After two days without food it was suggested that the women and children find a local village to await the Japanese, which they did while the nurses stayed behind with the injured soldiers. Japanese patrol eventually arrived and ordered the 22 women to wade into the sea where they were barbarically machine-gunned from behind. Bullwinkel was struck in the left hip and faking her death, she waited face down until she was confident that her perpetrators had left. When she eventually stood - everyone was gone. They had all been swept away, never to be seen again.

Bullwinkel went into hiding, and when she approached a freshwater spring she heard an English voice call out. It was Private Pat Kingsley who also miraculously survived the attack. The brave pair hid for 12 days before deciding they had no choice but surrender to the Japanese. They were taken to a POW camp where Bullwinkel was reunited with 31 nurses who had survived the sinking of SS Vyner Brooke. Sadly, Private Kingsley passed away from injuries sustained - leaving Bullwinkel the sole survivor of the Banka Island Massacre.

The surviving 32 Sisters endured 3 ½ years of brutality as prisoners of war on the island. On the only postcard sent home to her mother, Bullwinkel said 'My roving spirit has been somewhat checked". Bullwinkel knew she had to survive. She desperately had to share her story so fallen friends and colleagues wouldn't just be a number, bringing home the sheer magnitude of strength, courage and bravery she possessed.

The 65 nurses that were onboard the SS Vyner Brooke, only 24 souls returned home to Australia. Bullwinkel bravely gave evidence before the Tokyo war crimes trial in 1947, exposing one of the most barbaric war crimes of the second world war.

Captain Nurse Vivian Bullwinkel sitting in a witness stand, giving evidence before the War Crimes Tribunal.
Captain Nurse Vivian Bullwinkel sitting in a witness stand, giving evidence before the War Crimes Tribunal.

Later years

Vivian Bullwinkel survived a great tragedy and as a tribute to friends lost she rejoined the Citizen Military Forces in 1955, honouring fallen colleagues by serving on veteran, nursing and philanthropic committees. She served until 1970, retiring as Lieutenant Colonel in 1947. She became Director of Nursing at Melbourne's Fairfield Hospital until 1977 and in the same year she married Colonel F.W. Statham and moved to Perth.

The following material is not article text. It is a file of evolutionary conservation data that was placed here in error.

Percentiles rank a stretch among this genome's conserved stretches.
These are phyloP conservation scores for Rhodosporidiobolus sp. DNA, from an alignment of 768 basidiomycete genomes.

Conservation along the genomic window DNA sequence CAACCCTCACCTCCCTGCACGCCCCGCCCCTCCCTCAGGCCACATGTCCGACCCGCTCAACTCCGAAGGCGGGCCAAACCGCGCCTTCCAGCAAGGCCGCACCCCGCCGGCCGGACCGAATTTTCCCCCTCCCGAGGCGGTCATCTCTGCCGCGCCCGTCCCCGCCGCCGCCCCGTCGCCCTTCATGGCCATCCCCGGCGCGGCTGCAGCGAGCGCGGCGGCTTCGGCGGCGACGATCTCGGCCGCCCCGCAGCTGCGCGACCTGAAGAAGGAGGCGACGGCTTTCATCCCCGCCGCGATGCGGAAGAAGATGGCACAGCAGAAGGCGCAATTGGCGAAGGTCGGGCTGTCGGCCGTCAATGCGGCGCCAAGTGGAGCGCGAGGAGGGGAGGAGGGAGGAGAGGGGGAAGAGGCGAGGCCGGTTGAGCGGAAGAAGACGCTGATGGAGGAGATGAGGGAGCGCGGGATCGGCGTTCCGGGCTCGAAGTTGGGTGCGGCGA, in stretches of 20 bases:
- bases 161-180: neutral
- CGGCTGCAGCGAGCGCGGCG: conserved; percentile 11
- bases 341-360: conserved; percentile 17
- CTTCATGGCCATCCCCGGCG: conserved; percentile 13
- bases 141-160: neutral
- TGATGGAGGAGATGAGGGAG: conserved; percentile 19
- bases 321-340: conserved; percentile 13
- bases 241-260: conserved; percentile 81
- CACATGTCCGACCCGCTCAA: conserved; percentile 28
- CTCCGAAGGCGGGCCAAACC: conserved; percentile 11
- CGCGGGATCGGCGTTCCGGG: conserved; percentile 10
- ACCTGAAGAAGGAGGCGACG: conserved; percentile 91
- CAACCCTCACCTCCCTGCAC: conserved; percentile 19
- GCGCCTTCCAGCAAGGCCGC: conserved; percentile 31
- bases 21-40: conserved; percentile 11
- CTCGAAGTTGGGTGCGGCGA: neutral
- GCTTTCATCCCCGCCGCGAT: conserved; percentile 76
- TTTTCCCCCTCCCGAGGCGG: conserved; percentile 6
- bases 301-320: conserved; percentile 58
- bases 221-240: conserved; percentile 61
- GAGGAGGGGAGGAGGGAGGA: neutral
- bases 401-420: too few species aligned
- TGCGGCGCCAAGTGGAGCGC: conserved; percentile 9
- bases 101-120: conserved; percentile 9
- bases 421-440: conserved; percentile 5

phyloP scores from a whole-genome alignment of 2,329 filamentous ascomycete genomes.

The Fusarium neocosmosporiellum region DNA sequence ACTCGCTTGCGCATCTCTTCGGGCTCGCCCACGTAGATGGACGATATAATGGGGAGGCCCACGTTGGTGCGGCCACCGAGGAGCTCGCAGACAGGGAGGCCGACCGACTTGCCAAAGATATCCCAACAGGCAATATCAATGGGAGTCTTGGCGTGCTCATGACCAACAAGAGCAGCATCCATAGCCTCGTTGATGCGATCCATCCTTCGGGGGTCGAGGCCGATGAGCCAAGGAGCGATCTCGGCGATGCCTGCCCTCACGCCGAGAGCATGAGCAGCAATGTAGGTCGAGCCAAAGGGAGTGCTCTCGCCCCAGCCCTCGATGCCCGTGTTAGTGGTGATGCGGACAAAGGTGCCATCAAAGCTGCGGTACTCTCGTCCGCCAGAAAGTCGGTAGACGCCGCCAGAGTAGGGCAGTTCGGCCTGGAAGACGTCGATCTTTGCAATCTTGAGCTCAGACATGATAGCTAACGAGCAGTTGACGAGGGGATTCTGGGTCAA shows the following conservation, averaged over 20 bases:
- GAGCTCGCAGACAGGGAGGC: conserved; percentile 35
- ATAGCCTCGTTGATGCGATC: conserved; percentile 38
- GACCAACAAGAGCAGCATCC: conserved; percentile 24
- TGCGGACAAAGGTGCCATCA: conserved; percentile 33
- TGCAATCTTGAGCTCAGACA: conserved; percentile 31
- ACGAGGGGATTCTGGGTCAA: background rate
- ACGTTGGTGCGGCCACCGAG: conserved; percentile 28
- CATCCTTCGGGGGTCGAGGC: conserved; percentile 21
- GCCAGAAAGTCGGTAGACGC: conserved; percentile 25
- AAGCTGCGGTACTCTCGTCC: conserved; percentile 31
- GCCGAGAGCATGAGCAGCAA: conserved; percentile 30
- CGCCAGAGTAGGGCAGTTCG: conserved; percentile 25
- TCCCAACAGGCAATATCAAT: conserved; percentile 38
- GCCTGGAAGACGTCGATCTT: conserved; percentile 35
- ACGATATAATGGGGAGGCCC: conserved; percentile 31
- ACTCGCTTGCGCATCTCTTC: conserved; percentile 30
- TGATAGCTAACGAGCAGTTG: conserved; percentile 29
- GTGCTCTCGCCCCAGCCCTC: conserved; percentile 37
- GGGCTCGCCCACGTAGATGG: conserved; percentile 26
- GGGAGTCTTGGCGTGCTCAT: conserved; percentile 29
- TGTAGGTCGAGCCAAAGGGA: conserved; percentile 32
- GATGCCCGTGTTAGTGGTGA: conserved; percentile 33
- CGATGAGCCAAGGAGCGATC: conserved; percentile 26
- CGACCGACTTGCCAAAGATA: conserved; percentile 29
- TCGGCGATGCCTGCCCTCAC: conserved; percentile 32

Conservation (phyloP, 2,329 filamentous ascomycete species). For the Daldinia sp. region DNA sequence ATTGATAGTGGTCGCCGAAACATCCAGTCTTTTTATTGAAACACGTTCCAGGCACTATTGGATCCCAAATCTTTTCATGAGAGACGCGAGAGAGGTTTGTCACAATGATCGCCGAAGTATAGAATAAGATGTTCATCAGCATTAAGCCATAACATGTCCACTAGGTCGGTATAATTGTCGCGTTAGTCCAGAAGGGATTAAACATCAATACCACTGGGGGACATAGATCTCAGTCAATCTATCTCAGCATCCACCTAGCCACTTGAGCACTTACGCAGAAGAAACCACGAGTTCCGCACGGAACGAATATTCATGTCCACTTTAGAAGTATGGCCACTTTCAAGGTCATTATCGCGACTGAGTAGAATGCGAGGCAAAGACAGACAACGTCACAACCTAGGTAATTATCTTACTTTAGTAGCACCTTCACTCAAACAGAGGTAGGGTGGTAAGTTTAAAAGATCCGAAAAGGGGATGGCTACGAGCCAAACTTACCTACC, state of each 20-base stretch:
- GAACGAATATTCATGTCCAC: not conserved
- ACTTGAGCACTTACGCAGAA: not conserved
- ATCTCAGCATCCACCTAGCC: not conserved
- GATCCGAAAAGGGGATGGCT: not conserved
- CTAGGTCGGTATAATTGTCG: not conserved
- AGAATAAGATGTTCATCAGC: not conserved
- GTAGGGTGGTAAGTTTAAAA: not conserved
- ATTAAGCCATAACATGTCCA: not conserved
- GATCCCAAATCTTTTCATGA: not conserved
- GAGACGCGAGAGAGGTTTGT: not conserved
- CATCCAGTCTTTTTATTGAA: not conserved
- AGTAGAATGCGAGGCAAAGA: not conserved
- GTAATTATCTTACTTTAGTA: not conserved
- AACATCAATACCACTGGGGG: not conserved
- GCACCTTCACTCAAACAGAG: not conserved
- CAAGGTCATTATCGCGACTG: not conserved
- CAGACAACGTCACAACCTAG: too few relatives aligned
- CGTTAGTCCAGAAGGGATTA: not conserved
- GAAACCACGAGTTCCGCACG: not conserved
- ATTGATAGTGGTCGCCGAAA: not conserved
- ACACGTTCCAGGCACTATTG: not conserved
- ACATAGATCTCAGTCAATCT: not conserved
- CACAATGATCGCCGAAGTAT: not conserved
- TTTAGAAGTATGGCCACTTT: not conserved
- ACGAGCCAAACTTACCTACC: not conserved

Sister Vivian Bullwinkel (second from the left) and members of the Australian Army Nursing Service at a homecoming celebration.
Sister Vivian Bullwinkel (second from the left) and members of the Australian Army Nursing Service at a homecoming celebration.

Bullwinkel devoted herself to nursing, raising money for a nurses memorial and served on numerous committees. She was a member of the Council of the Australian War Memorial and president of the Australian College of Nursing.

Vivian Bullwinkel was appointed Officer of the Order of Australia in 1993, appointed a Member of the Order of the British Empire in 1973 and awarded an Associate Member of the Royal Red Cross Medal in 1947. She also won the Florence Nightingale Medal.

50 years after the massacre, Bullwinkel returned to the beaches of Banka Island to unveil a shrine to the nurses who had not survived the war.    Vivian Bullwinkel passed away on 3 July 2000, aged 84. Her legacy however will live on forever thanks to her heroism, strength and determination.

An inspirational tribute to a life lived for the service of others.

Rest in peace, Lieutenant Colonel Vivian Bullwinkel.

Four sisters of the 2/13th Australian General Hospital enjoying a cup of tea. (left to right): Sister Vivian Bullwinkel; Matron Irene Drummond; Sr M Anderson; Sr M Selwood.
Four sisters of the 2/13th Australian General Hospital enjoying a cup of tea. (left to right): Sister Vivian Bullwinkel; Matron Irene Drummond; Sr M Anderson; Sr M Selwood.

By Kirsten Jakubenko

Sources: